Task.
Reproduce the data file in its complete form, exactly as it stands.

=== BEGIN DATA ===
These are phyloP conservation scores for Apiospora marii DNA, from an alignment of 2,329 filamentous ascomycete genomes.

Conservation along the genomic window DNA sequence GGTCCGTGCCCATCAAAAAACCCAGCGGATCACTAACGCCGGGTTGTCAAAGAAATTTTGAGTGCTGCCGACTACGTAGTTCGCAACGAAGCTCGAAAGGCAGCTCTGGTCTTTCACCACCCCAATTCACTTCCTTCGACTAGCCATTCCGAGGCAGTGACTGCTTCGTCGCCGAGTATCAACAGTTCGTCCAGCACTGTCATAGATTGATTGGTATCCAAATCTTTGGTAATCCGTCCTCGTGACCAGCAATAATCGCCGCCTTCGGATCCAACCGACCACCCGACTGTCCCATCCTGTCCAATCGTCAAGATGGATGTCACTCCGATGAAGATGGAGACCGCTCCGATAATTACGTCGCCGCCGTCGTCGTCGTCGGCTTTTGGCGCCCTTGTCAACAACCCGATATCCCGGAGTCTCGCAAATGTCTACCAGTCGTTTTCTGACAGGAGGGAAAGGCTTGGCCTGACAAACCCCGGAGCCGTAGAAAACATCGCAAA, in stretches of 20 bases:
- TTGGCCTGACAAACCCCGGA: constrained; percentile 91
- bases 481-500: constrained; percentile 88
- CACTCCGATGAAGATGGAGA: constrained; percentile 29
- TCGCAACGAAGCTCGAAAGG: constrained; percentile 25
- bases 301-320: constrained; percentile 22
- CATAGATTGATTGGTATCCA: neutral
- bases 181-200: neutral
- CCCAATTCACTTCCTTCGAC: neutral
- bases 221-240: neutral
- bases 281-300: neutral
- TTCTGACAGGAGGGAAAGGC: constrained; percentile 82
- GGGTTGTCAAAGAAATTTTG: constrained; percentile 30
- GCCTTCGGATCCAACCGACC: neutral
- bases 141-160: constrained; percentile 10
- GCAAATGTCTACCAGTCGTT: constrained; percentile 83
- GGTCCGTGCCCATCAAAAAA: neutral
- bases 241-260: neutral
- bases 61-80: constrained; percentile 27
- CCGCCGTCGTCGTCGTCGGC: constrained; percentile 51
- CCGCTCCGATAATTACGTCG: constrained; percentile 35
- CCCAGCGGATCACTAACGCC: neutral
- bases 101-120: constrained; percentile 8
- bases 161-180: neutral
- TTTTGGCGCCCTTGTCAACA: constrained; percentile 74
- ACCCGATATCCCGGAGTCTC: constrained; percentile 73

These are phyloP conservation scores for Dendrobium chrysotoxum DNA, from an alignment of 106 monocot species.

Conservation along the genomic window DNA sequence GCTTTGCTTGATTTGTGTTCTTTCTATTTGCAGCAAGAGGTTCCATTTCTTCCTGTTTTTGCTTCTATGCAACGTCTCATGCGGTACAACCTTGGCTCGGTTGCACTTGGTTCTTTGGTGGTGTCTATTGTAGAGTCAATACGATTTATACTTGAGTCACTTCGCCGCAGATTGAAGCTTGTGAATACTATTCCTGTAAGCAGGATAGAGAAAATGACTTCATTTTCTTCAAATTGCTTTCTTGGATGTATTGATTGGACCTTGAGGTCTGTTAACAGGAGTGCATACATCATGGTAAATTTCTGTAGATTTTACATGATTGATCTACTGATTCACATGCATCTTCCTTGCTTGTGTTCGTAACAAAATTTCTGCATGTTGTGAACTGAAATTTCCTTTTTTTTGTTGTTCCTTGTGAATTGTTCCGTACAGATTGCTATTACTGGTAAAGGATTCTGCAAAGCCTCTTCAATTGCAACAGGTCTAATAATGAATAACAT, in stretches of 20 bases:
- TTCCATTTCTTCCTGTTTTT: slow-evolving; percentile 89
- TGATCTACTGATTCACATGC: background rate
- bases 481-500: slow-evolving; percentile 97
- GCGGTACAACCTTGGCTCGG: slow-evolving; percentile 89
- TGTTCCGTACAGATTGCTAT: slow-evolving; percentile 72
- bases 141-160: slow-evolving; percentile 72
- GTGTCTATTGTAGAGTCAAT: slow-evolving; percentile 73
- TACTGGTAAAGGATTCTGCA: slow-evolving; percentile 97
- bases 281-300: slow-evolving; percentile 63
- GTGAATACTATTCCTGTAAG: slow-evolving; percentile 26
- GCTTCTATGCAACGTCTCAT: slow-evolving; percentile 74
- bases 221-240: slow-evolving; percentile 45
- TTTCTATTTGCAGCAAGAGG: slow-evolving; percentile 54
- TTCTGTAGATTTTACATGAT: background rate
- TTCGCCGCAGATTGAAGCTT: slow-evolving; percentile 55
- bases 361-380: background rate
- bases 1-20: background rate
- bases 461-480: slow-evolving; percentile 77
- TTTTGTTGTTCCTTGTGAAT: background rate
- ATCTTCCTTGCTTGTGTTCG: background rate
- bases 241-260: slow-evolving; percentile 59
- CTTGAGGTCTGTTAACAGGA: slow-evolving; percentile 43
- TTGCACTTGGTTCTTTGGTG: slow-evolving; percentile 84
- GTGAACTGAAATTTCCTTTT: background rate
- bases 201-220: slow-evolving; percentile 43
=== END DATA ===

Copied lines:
These are phyloP conservation scores for Apiospora marii DNA, from an alignment of 2,329 filamentous ascomycete genomes.

Conservation along the genomic window DNA sequence GGTCCGTGCCCATCAAAAAACCCAGCGGATCACTAACGCCGGGTTGTCAAAGAAATTTTGAGTGCTGCCGACTACGTAGTTCGCAACGAAGCTCGAAAGGCAGCTCTGGTCTTTCACCACCCCAATTCACTTCCTTCGACTAGCCATTCCGAGGCAGTGACTGCTTCGTCGCCGAGTATCAACAGTTCGTCCAGCACTGTCATAGATTGATTGGTATCCAAATCTTTGGTAATCCGTCCTCGTGACCAGCAATAATCGCCGCCTTCGGATCCAACCGACCACCCGACTGTCCCATCCTGTCCAATCGTCAAGATGGATGTCACTCCGATGAAGATGGAGACCGCTCCGATAATTACGTCGCCGCCGTCGTCGTCGTCGGCTTTTGGCGCCCTTGTCAACAACCCGATATCCCGGAGTCTCGCAAATGTCTACCAGTCGTTTTCTGACAGGAGGGAAAGGCTTGGCCTGACAAACCCCGGAGCCGTAGAAAACATCGCAAA, in stretches of 20 bases:
- TTGGCCTGACAAACCCCGGA: constrained; percentile 91
- bases 481-500: constrained; percentile 88
- CACTCCGATGAAGATGGAGA: constrained; percentile 29
- TCGCAACGAAGCTCGAAAGG: constrained; percentile 25
- bases 301-320: constrained; percentile 22
- CATAGATTGATTGGTATCCA: neutral
- bases 181-200: neutral
- CCCAATTCACTTCCTTCGAC: neutral
- bases 221-240: neutral
- bases 281-300: neutral
- TTCTGACAGGAGGGAAAGGC: constrained; percentile 82
- GGGTTGTCAAAGAAATTTTG: constrained; percentile 30
- GCCTTCGGATCCAACCGACC: neutral
- bases 141-160: constrained; percentile 10
- GCAAATGTCTACCAGTCGTT: constrained; percentile 83
- GGTCCGTGCCCATCAAAAAA: neutral
- bases 241-260: neutral
- bases 61-80: constrained; percentile 27
- CCGCCGTCGTCGTCGTCGGC: constrained; percentile 51
- CCGCTCCGATAATTACGTCG: constrained; percentile 35
- CCCAGCGGATCACTAACGCC: neutral
- bases 101-120: constrained; percentile 8
- bases 161-180: neutral
- TTTTGGCGCCCTTGTCAACA: constrained; percentile 74
- ACCCGATATCCCGGAGTCTC: constrained; percentile 73

These are phyloP conservation scores for Dendrobium chrysotoxum DNA, from an alignment of 106 monocot species.

Conservation along the genomic window DNA sequence GCTTTGCTTGATTTGTGTTCTTTCTATTTGCAGCAAGAGGTTCCATTTCTTCCTGTTTTTGCTTCTATGCAACGTCTCATGCGGTACAACCTTGGCTCGGTTGCACTTGGTTCTTTGGTGGTGTCTATTGTAGAGTCAATACGATTTATACTTGAGTCACTTCGCCGCAGATTGAAGCTTGTGAATACTATTCCTGTAAGCAGGATAGAGAAAATGACTTCATTTTCTTCAAATTGCTTTCTTGGATGTATTGATTGGACCTTGAGGTCTGTTAACAGGAGTGCATACATCATGGTAAATTTCTGTAGATTTTACATGATTGATCTACTGATTCACATGCATCTTCCTTGCTTGTGTTCGTAACAAAATTTCTGCATGTTGTGAACTGAAATTTCCTTTTTTTTGTTGTTCCTTGTGAATTGTTCCGTACAGATTGCTATTACTGGTAAAGGATTCTGCAAAGCCTCTTCAATTGCAACAGGTCTAATAATGAATAACAT, in stretches of 20 bases:
- TTCCATTTCTTCCTGTTTTT: slow-evolving; percentile 89
- TGATCTACTGATTCACATGC: background rate
- bases 481-500: slow-evolving; percentile 97
- GCGGTACAACCTTGGCTCGG: slow-evolving; percentile 89
- TGTTCCGTACAGATTGCTAT: slow-evolving; percentile 72
- bases 141-160: slow-evolving; percentile 72
- GTGTCTATTGTAGAGTCAAT: slow-evolving; percentile 73
- TACTGGTAAAGGATTCTGCA: slow-evolving; percentile 97
- bases 281-300: slow-evolving; percentile 63
- GTGAATACTATTCCTGTAAG: slow-evolving; percentile 26
- GCTTCTATGCAACGTCTCAT: slow-evolving; percentile 74
- bases 221-240: slow-evolving; percentile 45
- TTTCTATTTGCAGCAAGAGG: slow-evolving; percentile 54
- TTCTGTAGATTTTACATGAT: background rate
- TTCGCCGCAGATTGAAGCTT: slow-evolving; percentile 55
- bases 361-380: background rate
- bases 1-20: background rate
- bases 461-480: slow-evolving; percentile 77
- TTTTGTTGTTCCTTGTGAAT: background rate
- ATCTTCCTTGCTTGTGTTCG: background rate
- bases 241-260: slow-evolving; percentile 59
- CTTGAGGTCTGTTAACAGGA: slow-evolving; percentile 43
- TTGCACTTGGTTCTTTGGTG: slow-evolving; percentile 84
- GTGAACTGAAATTTCCTTTT: background rate
- bases 201-220: slow-evolving; percentile 43